1. The writ petitioner was a student, who appeared for the First B. A., and Second B. A., examination of Sri Venkateswara University in May, 1980. On the ground that he committed malpractices in the examination he was served by the University with a show cause notice. This was on 3-9-80. These charges of malpractices mainly relate to smuggling from outside of the examination hall an additional written answer sheet and insertion of the same in the answer book. In support of that charge, the show cause notice mentioned that this extra sheet contained a peculiar physical feature of being folded four times and bearing hand-writing which was markedly different from the handwriting in the original answer book. The show cause notice alleged that the quality of the answer found on the pages of the extra sheet was wholly different from and much superior to the quality of the answer in the original sheet. This show cause notice also alleged that Question No. 2 which had been answered in the original answer book was found answered once again in the additional answer sheet without the original answer being scored off. Basing upon this the University drew the inference of commission of malpractices by the petitioner. The petitioner was, therefore, called upon to explain and also show cause as to why he should not be debarred from appearing for the University Examinations and prosecuting his studies. To that show cause notice the petitioner gave a reply denying that he had inserted any additional sheet. While admitting that there was a difference in the handwriting in the main answer book and in the additional sheet the petitioner explained that the main answer book was written in haste, whereas the additional sheet was written in leisure coolly recollecting the essays he got by heart. That he came to the examination hall late and therefore worrying himself started writing in haste was the reason which the petitioner assigned in explanation for the differences in handwriting. The boy also said that as he came late to the examination hall he did not have the time to strike off the answer to question No. 2 which he had already written in the original answer book. It is significant that the petitioner did not deny the four-folds of the additional answer paper. On receipt of this explanation, the Syndicate considered the matter and communicated the following order:--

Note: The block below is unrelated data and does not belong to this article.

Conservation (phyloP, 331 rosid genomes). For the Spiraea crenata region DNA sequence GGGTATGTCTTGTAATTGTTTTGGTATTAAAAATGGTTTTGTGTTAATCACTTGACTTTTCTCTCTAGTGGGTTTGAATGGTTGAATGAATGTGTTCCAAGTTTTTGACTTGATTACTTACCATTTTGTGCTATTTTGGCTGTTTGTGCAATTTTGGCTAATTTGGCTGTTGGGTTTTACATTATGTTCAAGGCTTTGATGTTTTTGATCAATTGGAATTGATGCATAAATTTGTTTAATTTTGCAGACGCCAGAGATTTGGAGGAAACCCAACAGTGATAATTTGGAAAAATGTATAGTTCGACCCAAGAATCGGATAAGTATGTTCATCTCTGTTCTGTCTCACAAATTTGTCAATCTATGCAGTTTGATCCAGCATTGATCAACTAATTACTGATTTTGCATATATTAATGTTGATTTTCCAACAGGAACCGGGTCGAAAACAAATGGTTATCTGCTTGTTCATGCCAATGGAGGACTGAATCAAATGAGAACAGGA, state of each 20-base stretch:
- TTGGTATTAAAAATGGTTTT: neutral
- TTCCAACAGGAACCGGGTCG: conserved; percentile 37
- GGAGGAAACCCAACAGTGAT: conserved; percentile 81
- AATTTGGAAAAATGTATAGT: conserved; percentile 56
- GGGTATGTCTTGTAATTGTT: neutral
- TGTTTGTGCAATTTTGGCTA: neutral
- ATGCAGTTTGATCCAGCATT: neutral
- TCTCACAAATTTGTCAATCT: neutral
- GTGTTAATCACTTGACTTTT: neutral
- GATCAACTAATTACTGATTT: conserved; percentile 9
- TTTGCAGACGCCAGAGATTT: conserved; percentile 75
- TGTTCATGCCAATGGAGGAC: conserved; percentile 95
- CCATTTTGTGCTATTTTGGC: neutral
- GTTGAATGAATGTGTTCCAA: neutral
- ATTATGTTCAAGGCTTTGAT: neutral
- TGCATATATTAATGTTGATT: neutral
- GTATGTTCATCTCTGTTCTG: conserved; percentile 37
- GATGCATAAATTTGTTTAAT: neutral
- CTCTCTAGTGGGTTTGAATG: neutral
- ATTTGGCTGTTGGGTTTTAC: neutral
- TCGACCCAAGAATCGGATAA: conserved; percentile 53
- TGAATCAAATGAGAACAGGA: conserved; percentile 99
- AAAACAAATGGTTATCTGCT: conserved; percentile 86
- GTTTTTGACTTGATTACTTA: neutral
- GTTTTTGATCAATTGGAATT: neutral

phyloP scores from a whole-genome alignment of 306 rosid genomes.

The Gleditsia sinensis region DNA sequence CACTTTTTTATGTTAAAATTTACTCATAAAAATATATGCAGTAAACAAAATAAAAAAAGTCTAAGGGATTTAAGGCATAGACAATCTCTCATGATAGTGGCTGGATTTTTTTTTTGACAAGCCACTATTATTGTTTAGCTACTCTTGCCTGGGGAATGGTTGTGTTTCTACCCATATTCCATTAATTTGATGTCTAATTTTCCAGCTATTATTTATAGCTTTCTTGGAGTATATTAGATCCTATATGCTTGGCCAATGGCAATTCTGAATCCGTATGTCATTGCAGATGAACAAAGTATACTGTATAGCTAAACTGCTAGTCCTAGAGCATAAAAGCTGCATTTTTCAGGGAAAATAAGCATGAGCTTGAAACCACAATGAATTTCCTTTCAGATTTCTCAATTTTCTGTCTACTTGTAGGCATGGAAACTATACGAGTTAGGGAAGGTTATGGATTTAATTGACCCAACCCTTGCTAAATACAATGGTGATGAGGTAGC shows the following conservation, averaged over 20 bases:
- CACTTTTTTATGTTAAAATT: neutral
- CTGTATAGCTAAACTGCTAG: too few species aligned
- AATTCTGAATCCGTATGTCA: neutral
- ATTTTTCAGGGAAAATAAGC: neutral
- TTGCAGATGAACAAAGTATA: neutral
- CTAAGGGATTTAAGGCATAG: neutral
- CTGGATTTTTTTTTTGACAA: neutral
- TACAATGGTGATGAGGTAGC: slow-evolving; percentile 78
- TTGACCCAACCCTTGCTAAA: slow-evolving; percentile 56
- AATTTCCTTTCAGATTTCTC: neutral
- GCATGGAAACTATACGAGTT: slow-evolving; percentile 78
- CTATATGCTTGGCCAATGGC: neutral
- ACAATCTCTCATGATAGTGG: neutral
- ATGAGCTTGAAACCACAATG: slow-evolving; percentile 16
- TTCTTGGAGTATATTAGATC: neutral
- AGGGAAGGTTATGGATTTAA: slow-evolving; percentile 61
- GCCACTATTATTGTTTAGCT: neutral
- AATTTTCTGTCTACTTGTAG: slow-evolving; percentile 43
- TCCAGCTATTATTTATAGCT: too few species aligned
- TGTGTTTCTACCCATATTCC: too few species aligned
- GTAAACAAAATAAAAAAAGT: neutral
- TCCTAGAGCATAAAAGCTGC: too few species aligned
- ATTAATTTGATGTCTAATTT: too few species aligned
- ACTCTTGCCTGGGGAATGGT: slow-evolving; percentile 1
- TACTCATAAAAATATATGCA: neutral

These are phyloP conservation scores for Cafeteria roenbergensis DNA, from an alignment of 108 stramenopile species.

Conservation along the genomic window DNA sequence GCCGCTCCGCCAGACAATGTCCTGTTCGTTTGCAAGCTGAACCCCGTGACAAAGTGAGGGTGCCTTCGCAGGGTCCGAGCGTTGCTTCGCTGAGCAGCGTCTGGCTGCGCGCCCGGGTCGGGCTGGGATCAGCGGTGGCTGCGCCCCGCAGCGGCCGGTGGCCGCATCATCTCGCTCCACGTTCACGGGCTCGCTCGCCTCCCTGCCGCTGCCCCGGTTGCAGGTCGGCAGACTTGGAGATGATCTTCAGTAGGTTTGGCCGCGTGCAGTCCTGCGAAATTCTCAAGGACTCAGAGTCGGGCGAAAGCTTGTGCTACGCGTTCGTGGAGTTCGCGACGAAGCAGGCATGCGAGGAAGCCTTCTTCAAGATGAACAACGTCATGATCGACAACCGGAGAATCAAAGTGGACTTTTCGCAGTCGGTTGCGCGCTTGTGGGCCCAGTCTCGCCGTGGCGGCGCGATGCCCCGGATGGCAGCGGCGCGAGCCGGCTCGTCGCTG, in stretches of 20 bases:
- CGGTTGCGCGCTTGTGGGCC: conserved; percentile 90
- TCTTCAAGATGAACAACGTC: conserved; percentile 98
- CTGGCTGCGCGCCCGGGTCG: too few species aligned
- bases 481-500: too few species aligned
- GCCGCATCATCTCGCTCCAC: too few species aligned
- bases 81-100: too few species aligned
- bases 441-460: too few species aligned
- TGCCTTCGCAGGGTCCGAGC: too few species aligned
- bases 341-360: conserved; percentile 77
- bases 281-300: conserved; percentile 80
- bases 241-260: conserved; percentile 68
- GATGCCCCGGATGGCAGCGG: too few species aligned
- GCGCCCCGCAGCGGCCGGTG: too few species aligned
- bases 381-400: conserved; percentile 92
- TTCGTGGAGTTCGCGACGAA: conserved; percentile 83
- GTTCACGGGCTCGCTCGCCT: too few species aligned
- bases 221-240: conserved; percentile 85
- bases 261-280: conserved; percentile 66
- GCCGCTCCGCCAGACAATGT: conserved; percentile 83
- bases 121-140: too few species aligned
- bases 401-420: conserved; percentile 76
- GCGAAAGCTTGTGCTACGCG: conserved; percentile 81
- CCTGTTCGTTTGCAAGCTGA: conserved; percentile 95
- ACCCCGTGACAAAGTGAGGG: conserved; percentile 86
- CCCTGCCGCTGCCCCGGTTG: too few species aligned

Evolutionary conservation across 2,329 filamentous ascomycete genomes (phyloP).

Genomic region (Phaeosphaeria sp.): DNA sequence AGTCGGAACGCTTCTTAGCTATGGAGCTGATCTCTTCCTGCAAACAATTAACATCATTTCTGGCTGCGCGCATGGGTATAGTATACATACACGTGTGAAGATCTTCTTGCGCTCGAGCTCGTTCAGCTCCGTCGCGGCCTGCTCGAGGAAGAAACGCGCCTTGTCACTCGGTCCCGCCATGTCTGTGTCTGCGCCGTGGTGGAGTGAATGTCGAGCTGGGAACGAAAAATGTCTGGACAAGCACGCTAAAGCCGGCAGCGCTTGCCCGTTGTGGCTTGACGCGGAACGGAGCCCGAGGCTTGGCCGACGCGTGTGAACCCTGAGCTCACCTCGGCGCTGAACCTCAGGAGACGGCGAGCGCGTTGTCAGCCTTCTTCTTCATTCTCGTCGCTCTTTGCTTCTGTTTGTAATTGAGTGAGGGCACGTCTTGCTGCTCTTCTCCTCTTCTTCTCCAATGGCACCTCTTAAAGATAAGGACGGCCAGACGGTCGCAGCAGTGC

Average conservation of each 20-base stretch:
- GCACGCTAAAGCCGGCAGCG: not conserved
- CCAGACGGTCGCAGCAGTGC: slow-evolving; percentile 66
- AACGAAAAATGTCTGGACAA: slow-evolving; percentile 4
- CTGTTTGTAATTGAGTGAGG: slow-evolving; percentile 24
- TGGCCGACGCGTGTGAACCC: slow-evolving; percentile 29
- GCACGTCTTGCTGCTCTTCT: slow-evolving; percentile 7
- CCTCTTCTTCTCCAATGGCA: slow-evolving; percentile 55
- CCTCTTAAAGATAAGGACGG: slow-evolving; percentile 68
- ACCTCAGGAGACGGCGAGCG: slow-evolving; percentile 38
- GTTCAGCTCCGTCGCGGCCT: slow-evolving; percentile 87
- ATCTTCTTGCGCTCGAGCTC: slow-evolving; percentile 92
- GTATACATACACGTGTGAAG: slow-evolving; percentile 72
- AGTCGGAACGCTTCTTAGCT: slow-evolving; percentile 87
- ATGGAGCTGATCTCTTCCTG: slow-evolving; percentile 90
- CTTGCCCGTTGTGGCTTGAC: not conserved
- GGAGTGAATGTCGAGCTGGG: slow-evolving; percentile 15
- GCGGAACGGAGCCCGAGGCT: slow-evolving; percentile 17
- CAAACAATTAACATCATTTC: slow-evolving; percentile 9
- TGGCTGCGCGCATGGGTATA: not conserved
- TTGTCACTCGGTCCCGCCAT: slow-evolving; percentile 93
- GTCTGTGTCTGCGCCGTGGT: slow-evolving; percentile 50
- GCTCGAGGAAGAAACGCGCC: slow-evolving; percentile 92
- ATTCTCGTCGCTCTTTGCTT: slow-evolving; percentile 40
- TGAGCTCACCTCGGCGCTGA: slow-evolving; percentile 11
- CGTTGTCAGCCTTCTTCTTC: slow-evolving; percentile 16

'It is hereby notified that the results of the following candidates who are foundguilty of resorting to unfairness at the University Examinations held during May/ June, 1980 are cancelled and they are further debarred from appearing at the University Examinations as noted against their names'.